State-sponsored Lazarus Group is believed to have formed in 2009. In their early days, they were deemed a criminal hacking group but have been reclassified as an advanced persistent threat due to the intended nature of their attacks. They have been named responsible for numerous large-scale attacks against governments and organizations worldwide, leveraging spear phishing, malware, zero-day, droppers, backdoors, and other exploits to carry out their mission.

Advanced Persistent Threat Detection Strategies

To detect APTs, organizations should use what is known about these threats to their advantage. Deep cyber threat intelligence can help identify these adversaries inside of networks by identifying the traces they leave behind that they are known for. Cyber threat intelligence can also help identify repeat offenders as they delve deeper into networks.

This intelligence can help cybersecurity teams uncover warning signs more quickly should a breach occur. Expediting incident response times can minimize the harm done to an organization by an adversary. In reducing this harm, adversaries may obtain less information or be thwarted before they can exfiltrate any key information, failing their overall mission.

Mitigating Advanced Persistent Threats

Key best practices around the cybersecurity stack include utilizing a network detection and response (NDR) solution and an extended detection and response (XDR) platform to rapidly identify and oust threats. This information should be fed into Security Information and Event Management (SIEM) technology like Splunk to help teams take action more efficiently. The faster a threat is identified and stopped, the less damage the network is prone to. These components help build a strong security stack, allowing teams to identify, remove, and prevent threats more effectively.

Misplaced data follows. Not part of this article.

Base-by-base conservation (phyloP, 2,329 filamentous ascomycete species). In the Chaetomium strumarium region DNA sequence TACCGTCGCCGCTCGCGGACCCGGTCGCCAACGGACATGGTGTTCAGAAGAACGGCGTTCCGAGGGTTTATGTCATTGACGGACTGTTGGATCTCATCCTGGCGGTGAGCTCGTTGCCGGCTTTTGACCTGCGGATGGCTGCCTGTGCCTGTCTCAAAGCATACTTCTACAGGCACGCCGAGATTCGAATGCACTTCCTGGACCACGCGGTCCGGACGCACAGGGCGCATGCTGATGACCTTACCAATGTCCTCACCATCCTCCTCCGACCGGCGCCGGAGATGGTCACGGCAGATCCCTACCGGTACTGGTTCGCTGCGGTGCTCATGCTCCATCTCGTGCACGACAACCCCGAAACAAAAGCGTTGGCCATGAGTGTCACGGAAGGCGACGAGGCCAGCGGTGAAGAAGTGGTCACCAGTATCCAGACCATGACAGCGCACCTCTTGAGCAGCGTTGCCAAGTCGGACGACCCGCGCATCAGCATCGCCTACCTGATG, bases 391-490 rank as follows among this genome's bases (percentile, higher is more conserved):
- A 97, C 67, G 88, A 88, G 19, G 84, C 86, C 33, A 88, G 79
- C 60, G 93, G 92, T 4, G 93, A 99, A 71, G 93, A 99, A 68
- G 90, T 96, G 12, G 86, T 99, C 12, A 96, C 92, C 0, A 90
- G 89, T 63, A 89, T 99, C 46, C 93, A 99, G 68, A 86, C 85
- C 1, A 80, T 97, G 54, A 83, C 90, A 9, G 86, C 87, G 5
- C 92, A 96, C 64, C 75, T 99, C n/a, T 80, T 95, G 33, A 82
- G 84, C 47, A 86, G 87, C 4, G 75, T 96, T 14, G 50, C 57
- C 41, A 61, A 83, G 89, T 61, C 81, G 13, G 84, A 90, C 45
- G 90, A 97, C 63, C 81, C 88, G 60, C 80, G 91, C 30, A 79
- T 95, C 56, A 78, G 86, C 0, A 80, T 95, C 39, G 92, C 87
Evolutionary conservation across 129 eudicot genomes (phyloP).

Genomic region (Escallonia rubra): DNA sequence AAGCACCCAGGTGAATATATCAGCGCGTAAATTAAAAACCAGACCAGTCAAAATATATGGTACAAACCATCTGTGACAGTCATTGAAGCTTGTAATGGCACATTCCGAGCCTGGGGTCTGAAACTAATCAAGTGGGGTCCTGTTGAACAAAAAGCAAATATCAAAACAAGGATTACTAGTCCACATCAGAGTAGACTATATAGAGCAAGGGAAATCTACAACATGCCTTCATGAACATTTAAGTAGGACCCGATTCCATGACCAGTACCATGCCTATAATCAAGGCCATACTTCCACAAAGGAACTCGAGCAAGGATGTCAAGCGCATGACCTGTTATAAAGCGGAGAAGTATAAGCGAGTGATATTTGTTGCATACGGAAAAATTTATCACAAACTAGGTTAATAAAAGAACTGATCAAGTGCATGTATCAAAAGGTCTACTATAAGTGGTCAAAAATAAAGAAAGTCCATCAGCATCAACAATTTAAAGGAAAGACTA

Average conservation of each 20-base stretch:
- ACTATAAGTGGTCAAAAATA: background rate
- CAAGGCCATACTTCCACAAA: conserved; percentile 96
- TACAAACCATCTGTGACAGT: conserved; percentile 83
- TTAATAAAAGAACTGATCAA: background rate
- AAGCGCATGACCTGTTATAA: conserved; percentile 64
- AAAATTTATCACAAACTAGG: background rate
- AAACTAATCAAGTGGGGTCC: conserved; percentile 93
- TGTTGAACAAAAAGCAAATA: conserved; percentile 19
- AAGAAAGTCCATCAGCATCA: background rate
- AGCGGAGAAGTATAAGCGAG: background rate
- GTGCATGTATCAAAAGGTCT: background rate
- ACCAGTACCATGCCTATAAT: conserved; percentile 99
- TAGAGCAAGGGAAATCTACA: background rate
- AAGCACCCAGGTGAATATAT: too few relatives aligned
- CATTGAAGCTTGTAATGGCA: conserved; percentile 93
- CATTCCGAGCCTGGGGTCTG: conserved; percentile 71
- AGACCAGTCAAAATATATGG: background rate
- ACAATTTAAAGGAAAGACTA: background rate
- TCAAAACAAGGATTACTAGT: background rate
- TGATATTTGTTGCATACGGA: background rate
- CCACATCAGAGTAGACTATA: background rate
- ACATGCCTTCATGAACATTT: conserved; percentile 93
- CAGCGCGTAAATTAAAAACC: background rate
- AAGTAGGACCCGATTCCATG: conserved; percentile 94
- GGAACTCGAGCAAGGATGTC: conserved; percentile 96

Teams must also improve the network's resiliency against common tactics APTs use such as ransomware, malware, or backdoor exploits. In doing so, they help close off the vulnerabilities that adversaries can use to enter the network more easily. This takes a strong security team and an educated staff to disallow targeted attacks, such as spear phishing, from being successful.

NETSCOUT's Solution

NETSCOUT offers our NDR platform, Omnis Cyber Intelligence (OCI), to provide packet-based monitoring for security threats. This platform integrates with Splunk and other SIEM solutions to provide a holistic view of network traffic flow. OCI boasts unmatched scalability, no matter how large a network is, thanks to NETSCOUT's proven instrumentation.

The need for constant education, vigilance, and attention will never subside. APTs rely on social engineering, malware, and more tactics to gain a foothold in networks. The best defense starts with people, and is supported by a robust security stack to keep the network safe and secure.